Changes to family immigration laws and adjustment of quotas for future flows of immigrants



AJC advocates for changes to family immigration laws and adjustment of quotas for future flows of immigrants, including high and low-skilled worker visas.


Family Immigration: Family is the cornerstone of American society. United families build strong individuals and strong communities. Right now, many immigrant families remain separated for years – sometimes even decades – because of the bureaucratic visa delays. We must reform the immigration system to expedite the visa process in favor of family reunification. This includes making family-based visas more accessible, reducing the current backlog of family-based visas, and generally reorienting the visa system to prioritize family unity. Also, we must ensure that family-based visas are not placed in competition with other visa categories. Provisions such as these are inhumane and harmful to the goal of family unity.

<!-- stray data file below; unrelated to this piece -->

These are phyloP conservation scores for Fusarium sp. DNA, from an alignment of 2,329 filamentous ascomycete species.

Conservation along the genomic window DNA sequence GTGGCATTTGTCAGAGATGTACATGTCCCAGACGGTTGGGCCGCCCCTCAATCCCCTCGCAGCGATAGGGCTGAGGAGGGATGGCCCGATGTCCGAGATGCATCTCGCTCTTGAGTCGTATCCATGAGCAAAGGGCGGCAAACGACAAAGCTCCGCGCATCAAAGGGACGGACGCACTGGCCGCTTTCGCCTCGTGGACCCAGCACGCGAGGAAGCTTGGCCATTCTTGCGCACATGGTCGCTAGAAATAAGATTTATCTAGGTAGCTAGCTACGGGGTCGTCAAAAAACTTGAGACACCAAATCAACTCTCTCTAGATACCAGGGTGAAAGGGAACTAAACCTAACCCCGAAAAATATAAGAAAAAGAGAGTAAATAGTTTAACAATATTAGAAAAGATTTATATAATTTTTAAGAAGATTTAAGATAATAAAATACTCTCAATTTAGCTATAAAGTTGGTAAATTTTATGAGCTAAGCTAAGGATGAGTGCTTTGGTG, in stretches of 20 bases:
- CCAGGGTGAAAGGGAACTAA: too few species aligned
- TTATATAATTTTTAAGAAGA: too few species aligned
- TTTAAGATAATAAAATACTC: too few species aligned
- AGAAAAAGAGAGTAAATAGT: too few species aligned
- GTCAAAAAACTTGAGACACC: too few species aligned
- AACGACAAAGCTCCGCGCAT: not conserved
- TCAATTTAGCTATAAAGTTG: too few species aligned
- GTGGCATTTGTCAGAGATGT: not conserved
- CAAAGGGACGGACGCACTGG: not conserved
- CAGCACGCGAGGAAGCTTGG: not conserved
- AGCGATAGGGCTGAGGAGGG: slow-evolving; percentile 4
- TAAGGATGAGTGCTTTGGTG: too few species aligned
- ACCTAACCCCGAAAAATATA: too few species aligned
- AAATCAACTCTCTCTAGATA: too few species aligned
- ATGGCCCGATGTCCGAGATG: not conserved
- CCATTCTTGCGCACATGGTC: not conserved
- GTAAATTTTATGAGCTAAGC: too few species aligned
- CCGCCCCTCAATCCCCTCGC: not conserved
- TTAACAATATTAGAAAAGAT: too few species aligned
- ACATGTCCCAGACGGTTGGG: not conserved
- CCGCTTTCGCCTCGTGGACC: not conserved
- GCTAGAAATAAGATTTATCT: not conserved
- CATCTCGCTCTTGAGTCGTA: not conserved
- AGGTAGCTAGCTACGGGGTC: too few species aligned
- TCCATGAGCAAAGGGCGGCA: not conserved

High-skilled non-immigrant visas (H1-B) and business immigration: In accord with our support for fair and generous treatment of immigrants, AJC advocates for immigration policies that increase or eliminate the numerical limit of nonimmigrant visas for high-skilled workers in proportion to United States economic demands, and reforms to the immigration system to establish a more fair and sensible pathway to permanent legal status for qualified workers and their families. Such reforms are in the best interest of our country’s economy and our local community’s well-being.

Low-skilled non-immigrant visas (H2-A) and agricultural immigration: Low-skilled and seasonal agricultural workers, due to their migrant status, are highly vulnerable to economic exploitation and denial of their civil rights, with little ability to defend themselves. Adoption of an agricultural program that would allow the agricultural industry to meet their low-skilled labor demands while protecting their workforce from abuse and providing a path to citizenship for these hard-working low-skilled immigrants would ensure that American businesses have the labor they need to compete in a global economy and would help to create a fair and generous U.S. immigration policy that would not only reflect our highest values of freedom, opportunity, and family cohesion, but also benefit our nation materially.
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